David Kelley handed this birthday card to my wife on her twelfth birthday. He had recently returned home from a long stay at the hospital and upon arriving penned the following letter to Kathy and their mother full of hope that he was getting better:
. . . Now you all know that for the past few weeks I have been in the hospital with a very bad germ. Recently I came home to take care of myself. And since I have to take care of myself what we need is cooperation.
Now Kathy, your job will be to help Mom as much as possible. Such as keeping your room clean, cleaning up the bathroom occasionally and helping Mom with the dishes at night. I say this because it takes a lot less time to do the dishes if two does it than one. You probably think that’s a lot for you and maybe it is but if you don’t help Mom she will get all tired and worn out. Then she won’t do the therapy right and I won’t get the frogs up which means I will get an infection. Also she might forget an important dose of medicine and then there won’t be anything to fight back against the germs inside me and I’ll get sick and have to go in the hospital and Granny will have to come for another month and you’ll go back to living the way you have for the past month. Now which would you rather do? Help Mom a little each day or have Gran come down for another month while I’m in the hospital. I think you’ll agree you’ll be much better off with helping Mom.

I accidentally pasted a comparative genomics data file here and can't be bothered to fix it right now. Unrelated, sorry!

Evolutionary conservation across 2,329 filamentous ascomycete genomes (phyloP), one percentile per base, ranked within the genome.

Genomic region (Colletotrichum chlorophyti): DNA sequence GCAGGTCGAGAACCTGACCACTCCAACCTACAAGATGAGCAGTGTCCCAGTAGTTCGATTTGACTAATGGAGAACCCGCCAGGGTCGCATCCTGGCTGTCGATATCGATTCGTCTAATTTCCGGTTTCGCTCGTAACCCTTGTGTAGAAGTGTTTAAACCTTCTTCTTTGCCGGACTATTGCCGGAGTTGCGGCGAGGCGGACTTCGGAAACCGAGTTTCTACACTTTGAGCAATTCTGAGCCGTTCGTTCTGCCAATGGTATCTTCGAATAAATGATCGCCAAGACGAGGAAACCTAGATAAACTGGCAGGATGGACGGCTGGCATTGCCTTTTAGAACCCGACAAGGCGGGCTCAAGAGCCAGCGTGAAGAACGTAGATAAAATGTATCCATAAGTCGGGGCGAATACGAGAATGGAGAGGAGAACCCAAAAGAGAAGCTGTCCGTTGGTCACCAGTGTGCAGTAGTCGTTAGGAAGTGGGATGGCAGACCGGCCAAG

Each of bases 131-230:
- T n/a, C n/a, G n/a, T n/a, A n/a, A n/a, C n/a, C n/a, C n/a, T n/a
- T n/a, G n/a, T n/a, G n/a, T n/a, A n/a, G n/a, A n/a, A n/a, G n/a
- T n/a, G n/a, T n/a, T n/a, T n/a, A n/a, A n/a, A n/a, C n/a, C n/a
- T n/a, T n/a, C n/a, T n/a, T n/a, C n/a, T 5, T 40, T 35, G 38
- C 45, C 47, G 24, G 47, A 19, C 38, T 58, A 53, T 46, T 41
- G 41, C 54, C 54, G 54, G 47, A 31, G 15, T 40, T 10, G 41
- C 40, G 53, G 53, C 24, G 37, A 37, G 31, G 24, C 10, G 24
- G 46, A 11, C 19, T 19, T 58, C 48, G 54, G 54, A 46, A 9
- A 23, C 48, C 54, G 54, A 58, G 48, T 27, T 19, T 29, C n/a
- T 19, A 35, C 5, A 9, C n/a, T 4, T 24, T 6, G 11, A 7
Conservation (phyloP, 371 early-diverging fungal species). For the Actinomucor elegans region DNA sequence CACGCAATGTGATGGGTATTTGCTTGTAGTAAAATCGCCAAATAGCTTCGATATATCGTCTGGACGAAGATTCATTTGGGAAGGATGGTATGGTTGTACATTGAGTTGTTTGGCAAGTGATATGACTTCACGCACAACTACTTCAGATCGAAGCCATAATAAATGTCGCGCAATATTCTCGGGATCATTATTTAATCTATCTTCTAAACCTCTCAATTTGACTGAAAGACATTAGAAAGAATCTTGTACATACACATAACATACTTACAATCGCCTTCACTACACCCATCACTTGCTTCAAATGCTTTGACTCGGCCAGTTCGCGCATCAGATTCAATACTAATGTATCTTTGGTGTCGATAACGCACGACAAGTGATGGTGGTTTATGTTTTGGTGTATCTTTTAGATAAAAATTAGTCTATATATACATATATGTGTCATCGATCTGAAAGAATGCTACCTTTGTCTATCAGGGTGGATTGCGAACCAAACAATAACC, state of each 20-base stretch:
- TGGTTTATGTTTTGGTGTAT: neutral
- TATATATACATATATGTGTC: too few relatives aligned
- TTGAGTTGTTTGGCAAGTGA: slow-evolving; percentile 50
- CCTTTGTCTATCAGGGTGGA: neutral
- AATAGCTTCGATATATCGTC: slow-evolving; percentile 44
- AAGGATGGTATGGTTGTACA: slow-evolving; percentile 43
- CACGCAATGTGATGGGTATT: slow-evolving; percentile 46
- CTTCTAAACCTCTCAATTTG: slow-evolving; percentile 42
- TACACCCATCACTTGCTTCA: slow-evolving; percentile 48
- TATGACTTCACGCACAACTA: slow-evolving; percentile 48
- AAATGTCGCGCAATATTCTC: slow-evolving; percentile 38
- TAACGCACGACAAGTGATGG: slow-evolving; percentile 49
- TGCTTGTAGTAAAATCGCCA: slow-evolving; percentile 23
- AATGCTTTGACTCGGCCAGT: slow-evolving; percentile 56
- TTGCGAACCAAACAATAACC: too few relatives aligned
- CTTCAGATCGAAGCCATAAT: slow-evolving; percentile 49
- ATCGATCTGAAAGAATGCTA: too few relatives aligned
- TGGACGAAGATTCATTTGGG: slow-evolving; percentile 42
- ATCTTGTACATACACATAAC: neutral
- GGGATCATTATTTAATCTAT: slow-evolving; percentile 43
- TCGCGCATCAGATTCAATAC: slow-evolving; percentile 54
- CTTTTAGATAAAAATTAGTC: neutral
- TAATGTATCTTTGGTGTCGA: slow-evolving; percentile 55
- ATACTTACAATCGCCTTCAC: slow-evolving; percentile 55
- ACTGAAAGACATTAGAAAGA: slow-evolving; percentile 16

Now Mom, your job is to keep me well. Make sure I get my medicine on time and therapy and masks done when they’re supposed to be done.
And last of all my job is to keep rested and not over do it and before you know it I’ll be good as new and I can start helping. . .
There was no happy ending to this story because the medicines and therapy available then were not very effective. Kathy helped her mom throughout her brother’s illness and hadn’t really needed any encouragement to do so from David. She did it because she loved him and that devotion and affection helped mold her into the caring and faith-filled person she is today.
As of this morning I will have presented my wife with thirty-one birthday cards, none as special as the one she received in 1972 from a brother who loved her dearly.